A POWERFUL new campaign has been launched to spread awareness around forced marriage and abuse against women.

This week, Middlesbrough-based charity The Halo Project will be working with Cleveland Police and the Police & Crime Commissioner as well as specialist domestic abuse services and health authorities to spread the message that forced marriage and ‘honour-based’ violence are illegal harms not cultural norms.

The Halo Project will be holding events to spread awareness including a ‘Day of Memory’ on Sunday, July 14 in remembrance of victims of honour-based violence.

It is held on the birthday of Shafilea Ahmed who was murdered by her parents in 2003 at the age of 17 after suffering from abuse.

Yasmin Khan, founder of The Halo Project, said there was much work still to be done in terms of prevention, protection and support.

She said: “Women who we work with are like warriors in terms of their tolerance of inhumane treatment.

“We must work with communities, victims and survivors to help them before they reach crisis level.

“Survivors can help us to learn, act and change the way society deals with honour-based violence.

“Change is now, change is together, together we must eradicate this abhorrent abuse of human rights.”

Councillor Mieka Smiles, Middlesbrough Council’s Executive member for Culture and Communities, added: “Honour-based violence has nothing to do with honour - it is just a crime.

“The same is true of forced marriage, so is vital that we increase awareness and learn from survivors and specialist services to improve prevention and response, across all cultures and communities.”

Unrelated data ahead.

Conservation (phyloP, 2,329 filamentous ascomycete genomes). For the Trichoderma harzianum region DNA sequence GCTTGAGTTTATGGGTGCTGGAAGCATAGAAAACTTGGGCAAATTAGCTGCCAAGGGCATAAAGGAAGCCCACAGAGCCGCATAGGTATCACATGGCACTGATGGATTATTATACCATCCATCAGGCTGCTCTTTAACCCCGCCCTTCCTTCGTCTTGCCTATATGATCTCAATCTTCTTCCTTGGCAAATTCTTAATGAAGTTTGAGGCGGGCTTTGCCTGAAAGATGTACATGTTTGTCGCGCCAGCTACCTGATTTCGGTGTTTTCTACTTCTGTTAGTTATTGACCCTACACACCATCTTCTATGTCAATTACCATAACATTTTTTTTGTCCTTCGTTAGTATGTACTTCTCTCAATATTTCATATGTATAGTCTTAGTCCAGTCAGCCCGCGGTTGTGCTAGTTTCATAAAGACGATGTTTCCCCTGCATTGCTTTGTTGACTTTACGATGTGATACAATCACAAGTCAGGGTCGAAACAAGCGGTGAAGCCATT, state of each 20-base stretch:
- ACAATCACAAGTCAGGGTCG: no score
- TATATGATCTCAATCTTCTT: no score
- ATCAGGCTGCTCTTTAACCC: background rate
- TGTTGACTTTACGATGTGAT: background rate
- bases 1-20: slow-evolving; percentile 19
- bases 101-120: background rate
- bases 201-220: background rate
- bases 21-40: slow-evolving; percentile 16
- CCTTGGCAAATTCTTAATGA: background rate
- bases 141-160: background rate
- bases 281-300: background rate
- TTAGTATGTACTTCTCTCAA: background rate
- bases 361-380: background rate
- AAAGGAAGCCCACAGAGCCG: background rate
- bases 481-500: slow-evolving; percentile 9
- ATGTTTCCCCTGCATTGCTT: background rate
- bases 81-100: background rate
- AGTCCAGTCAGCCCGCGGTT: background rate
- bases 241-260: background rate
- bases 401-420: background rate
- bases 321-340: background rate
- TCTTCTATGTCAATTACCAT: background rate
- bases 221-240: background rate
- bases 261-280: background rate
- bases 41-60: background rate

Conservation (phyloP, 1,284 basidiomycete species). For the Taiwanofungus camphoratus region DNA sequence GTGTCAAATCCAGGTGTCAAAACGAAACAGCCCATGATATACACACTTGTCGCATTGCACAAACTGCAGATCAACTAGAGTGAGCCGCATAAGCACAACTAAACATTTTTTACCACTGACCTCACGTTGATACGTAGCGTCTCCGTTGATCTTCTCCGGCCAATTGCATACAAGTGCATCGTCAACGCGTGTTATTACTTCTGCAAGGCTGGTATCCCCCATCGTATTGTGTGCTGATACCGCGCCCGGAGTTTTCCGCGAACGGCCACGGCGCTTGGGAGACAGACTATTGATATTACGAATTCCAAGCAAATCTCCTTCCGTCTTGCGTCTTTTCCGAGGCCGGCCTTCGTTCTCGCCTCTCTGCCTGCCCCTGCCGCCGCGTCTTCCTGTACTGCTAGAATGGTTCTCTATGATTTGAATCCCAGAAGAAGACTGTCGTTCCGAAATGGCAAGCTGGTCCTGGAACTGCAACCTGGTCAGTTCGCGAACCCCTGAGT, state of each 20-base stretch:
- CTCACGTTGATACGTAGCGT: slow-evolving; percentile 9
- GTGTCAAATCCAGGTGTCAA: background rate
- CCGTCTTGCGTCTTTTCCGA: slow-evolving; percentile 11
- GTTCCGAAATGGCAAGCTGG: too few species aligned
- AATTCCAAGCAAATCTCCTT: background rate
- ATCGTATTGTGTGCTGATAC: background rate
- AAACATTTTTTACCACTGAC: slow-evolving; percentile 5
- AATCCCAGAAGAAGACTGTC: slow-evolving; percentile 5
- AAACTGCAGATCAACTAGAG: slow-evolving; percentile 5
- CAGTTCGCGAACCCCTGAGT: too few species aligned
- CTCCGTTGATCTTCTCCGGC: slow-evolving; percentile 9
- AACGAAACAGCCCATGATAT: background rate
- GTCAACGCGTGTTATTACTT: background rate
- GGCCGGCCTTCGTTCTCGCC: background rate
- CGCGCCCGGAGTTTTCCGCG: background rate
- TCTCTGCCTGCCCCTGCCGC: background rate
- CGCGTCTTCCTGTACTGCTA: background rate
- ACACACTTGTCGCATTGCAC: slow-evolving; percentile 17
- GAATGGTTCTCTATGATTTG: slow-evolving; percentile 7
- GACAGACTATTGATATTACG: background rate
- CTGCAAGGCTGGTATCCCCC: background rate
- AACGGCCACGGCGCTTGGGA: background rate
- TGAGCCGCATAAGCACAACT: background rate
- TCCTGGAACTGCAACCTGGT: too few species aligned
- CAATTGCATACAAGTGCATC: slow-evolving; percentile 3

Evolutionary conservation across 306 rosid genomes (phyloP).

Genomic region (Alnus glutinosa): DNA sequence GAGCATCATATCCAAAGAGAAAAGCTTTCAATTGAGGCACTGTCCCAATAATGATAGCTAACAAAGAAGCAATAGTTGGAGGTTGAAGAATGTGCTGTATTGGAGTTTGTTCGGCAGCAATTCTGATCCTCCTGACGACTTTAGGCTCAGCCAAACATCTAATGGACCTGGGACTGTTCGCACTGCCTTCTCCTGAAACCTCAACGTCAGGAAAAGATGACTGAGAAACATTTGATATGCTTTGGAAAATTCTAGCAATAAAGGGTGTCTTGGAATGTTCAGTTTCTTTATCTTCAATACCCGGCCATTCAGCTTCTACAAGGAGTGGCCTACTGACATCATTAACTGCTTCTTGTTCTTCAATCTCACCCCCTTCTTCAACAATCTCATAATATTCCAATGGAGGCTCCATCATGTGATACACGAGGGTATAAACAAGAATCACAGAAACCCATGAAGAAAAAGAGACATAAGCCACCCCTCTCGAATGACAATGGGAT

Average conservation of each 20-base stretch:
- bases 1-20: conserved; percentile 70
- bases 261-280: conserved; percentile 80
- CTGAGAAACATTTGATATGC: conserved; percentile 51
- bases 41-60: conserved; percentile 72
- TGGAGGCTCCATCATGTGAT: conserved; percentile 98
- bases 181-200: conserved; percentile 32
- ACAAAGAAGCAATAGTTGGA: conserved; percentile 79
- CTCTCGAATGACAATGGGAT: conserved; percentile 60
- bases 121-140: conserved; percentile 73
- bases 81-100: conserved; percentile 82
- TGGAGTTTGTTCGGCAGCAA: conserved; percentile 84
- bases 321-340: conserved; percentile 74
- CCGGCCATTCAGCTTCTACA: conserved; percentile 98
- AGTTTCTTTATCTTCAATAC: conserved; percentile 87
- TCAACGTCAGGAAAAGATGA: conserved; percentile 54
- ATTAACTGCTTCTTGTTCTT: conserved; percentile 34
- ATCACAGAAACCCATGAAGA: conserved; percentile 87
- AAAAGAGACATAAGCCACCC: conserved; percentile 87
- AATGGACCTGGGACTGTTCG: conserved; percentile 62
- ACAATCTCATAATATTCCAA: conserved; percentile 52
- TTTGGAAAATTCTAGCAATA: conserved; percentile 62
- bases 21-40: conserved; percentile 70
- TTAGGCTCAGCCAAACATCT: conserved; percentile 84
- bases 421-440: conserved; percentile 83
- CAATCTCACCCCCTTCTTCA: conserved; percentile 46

Cleveland Police and Crime Commissioner Barry Coppinger, said: “Crimes like forced marriage and honour-based violence can be complex and challenging for agencies to tackle, as it requires them to challenge long-standing cultural practices that are, in fact, abuse.

“The key to breaking the cycle of illegal cultural harms is educating communities to understand that these practices are criminal offences under UK law and to encourage community leaders to join the police and other agencies in condemning them.”

As part of the awareness week, a conference will be held today in Middlesbrough, entitled It’s Not Culture, It’s Abuse and will feature talks from Cleveland Police, the Halo Project and Durham Police and Crime Commissioner Ron Hogg.

Speaking before the conference, Mr Hogg said: “There is still a long way to go to ensure this abuse is stamped out. We need to encourage more people to report this kind of incident. The Police, working with partner organisations, want to be able to provide an effective response on every occasion, and help to keep victims safe.

“If anyone is aware of a victim, or potential victim, they should feel able to report them to the Police. Alternatively, HALO is a charity that can provide comprehensive support to victims. All contact can be anonymous, at the victim’s request."